I had another big conversation with a client this afternoon about the wonderful, accessible world of glass tile mosaics. I am suggesting that this particular client forgo the usual accent wall in a great room and that she instead use a glass mosaic on that expansive wall. I cannot get enough of glass tile mosaics, and seeing them used on a huge scale is a thrill beyond compare. Please excuse my hyperbole.
There's a company in Oregon called Hakatai (http://www.hakatai.com/). Hakatai sells mosaic tile by the truckload, they sell to the public and will do custom work using fine-cut, cut and uncut glass tile.
Uncut glass tile mosaics use the same size square tile over their entire design. A lot of times, uncut mosaics stick to geometric patterns. However, by varying the colors of the individual tiles, a mosaicist can convey an alarming amount of detail and subtlety. Uncut mosaics are interesting because they only look right when viewed from a short distance.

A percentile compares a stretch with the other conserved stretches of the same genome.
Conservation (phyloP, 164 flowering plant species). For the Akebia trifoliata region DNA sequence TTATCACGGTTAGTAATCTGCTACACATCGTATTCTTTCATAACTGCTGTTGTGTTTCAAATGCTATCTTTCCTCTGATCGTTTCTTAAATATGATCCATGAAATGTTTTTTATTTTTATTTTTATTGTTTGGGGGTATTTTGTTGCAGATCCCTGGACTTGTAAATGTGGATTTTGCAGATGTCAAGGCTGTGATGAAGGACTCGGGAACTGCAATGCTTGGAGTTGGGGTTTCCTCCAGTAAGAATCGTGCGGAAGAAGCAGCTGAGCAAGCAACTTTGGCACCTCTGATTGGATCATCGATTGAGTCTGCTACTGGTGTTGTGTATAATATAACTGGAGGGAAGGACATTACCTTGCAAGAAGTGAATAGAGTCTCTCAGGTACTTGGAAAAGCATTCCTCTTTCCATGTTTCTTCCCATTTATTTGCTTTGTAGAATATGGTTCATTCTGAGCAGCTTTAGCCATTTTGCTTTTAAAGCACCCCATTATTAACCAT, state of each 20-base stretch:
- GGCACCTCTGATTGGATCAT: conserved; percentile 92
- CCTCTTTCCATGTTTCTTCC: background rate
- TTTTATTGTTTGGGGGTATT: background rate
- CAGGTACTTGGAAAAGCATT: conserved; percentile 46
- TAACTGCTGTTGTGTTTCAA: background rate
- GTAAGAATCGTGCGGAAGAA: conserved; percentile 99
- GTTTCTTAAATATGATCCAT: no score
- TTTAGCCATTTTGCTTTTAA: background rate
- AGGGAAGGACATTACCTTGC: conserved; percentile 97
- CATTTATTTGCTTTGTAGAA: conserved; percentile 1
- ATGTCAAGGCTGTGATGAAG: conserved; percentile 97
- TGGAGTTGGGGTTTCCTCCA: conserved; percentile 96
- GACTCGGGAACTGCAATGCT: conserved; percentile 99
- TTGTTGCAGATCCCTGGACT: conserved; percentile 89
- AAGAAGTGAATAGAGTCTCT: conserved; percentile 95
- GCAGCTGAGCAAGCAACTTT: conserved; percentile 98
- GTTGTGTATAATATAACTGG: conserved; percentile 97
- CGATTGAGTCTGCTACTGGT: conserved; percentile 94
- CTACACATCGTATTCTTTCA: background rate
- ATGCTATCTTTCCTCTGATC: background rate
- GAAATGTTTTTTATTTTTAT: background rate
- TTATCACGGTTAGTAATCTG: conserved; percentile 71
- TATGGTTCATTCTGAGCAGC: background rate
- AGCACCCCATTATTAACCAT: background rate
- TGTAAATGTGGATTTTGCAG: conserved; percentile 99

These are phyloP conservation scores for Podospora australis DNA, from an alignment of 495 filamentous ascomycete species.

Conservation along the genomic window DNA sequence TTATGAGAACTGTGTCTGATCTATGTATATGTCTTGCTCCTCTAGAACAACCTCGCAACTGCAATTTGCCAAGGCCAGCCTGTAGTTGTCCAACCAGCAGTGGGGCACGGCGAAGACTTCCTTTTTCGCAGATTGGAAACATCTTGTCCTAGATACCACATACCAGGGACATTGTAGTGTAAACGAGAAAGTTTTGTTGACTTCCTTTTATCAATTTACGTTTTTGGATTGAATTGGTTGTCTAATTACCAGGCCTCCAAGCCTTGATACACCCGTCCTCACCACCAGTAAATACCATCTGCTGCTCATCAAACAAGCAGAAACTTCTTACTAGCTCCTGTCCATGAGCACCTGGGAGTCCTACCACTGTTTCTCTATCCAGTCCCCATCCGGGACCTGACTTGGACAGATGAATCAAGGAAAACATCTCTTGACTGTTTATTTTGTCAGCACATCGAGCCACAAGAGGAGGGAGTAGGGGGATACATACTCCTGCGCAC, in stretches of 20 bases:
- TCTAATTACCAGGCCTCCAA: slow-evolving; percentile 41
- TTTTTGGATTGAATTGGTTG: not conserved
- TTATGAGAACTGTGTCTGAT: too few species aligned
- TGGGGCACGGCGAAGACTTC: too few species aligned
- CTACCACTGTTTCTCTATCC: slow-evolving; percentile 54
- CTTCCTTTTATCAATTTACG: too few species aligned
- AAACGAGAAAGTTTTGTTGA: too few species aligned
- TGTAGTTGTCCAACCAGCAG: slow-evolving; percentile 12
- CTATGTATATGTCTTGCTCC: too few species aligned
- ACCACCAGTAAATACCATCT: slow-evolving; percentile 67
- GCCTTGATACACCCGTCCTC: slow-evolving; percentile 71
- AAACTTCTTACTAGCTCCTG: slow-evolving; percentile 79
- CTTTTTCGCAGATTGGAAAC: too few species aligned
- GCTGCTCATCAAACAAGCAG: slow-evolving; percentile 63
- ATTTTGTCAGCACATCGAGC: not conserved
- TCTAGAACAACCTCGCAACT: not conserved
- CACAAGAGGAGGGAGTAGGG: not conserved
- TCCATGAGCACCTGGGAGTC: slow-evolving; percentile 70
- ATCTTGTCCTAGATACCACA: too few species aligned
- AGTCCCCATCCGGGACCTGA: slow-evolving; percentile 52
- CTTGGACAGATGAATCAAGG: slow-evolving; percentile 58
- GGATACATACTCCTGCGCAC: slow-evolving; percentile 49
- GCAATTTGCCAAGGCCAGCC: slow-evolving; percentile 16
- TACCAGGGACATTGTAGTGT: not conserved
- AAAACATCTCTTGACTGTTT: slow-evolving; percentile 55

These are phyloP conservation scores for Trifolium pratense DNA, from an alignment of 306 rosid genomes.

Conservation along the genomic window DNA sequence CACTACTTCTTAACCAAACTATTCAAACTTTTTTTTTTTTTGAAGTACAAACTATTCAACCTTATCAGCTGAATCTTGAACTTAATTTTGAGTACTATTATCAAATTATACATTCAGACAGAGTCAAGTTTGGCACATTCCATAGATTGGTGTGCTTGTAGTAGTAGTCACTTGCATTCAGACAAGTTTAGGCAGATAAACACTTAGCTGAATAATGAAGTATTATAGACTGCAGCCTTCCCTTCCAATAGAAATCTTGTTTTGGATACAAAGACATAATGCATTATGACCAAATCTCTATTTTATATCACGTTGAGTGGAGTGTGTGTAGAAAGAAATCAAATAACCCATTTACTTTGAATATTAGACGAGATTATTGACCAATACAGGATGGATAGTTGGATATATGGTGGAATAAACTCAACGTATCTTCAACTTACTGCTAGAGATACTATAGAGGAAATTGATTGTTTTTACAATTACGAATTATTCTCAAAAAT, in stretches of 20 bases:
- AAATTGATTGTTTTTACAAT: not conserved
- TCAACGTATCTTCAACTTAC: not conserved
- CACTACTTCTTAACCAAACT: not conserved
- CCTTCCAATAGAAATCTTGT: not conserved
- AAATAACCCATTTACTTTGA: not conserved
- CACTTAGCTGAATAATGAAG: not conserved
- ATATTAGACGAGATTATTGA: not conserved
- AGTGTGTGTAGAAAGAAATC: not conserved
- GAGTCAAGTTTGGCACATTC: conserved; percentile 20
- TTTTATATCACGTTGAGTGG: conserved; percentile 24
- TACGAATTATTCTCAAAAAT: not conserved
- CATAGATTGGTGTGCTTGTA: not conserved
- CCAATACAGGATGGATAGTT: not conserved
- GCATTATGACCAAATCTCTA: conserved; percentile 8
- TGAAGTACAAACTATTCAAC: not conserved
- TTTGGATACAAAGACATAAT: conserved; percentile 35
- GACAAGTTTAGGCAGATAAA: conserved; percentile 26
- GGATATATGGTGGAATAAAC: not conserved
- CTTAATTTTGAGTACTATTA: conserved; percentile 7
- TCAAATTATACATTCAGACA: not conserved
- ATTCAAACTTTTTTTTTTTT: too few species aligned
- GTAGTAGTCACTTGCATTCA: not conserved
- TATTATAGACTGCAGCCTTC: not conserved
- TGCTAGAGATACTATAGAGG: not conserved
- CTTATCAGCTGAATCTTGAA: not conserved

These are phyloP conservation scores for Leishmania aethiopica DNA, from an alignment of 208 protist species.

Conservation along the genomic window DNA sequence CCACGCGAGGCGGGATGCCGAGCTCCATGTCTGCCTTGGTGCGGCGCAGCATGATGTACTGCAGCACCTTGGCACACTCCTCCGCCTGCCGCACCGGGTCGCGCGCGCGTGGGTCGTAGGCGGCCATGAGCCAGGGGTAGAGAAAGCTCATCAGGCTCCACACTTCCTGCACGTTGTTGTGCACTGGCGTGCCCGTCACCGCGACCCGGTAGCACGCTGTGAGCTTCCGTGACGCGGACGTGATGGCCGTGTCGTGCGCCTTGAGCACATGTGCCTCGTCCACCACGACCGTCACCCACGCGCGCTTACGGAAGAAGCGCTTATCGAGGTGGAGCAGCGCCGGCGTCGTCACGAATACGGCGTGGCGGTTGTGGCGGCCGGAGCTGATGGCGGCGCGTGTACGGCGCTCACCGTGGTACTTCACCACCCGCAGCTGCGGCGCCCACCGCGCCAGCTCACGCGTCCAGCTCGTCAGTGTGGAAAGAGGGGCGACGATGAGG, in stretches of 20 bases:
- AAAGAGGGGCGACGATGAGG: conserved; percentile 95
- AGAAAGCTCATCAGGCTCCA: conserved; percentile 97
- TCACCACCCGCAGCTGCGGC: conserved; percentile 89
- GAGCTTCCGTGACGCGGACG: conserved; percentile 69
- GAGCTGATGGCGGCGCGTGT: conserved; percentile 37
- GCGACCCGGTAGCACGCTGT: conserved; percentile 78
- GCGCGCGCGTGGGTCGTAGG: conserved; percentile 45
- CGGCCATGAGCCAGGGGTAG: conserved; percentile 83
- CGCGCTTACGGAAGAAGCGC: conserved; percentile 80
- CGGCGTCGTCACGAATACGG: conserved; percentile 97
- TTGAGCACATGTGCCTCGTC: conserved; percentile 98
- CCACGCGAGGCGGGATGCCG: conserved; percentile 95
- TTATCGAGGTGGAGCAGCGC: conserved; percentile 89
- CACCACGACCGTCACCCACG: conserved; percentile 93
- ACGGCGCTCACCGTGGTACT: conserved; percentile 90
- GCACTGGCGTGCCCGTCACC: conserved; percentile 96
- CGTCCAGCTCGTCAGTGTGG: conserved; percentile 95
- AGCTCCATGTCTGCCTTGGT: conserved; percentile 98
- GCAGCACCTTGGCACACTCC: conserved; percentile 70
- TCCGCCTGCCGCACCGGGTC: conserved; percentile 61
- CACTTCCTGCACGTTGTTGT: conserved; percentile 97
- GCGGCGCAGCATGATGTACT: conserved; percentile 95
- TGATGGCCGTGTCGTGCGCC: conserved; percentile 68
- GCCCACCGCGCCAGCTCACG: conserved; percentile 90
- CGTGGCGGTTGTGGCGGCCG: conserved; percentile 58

Simple cut mosaics rely on the square mosaic tile shape for the lion's share of their form, but use cut pieces of those squares to add shapes to a design a mosaicist can't achieve with small square --usually curves.
Fine cut mosaics are the most complicated and labor-intensive of these three categories. they abandon the square tile shape all together. Cut mosaics don't rely on distance for you to be able to see them. They look as good up close as they do from far away. My friends at Hakatai will make you a custom, cut mosaic based on a supplied photo or other image too. Love Van Gogh's "Starry Night?" Do you have a pressing need to have it rendered in glass tile in your foyer? Talk to the kids at Hakatai.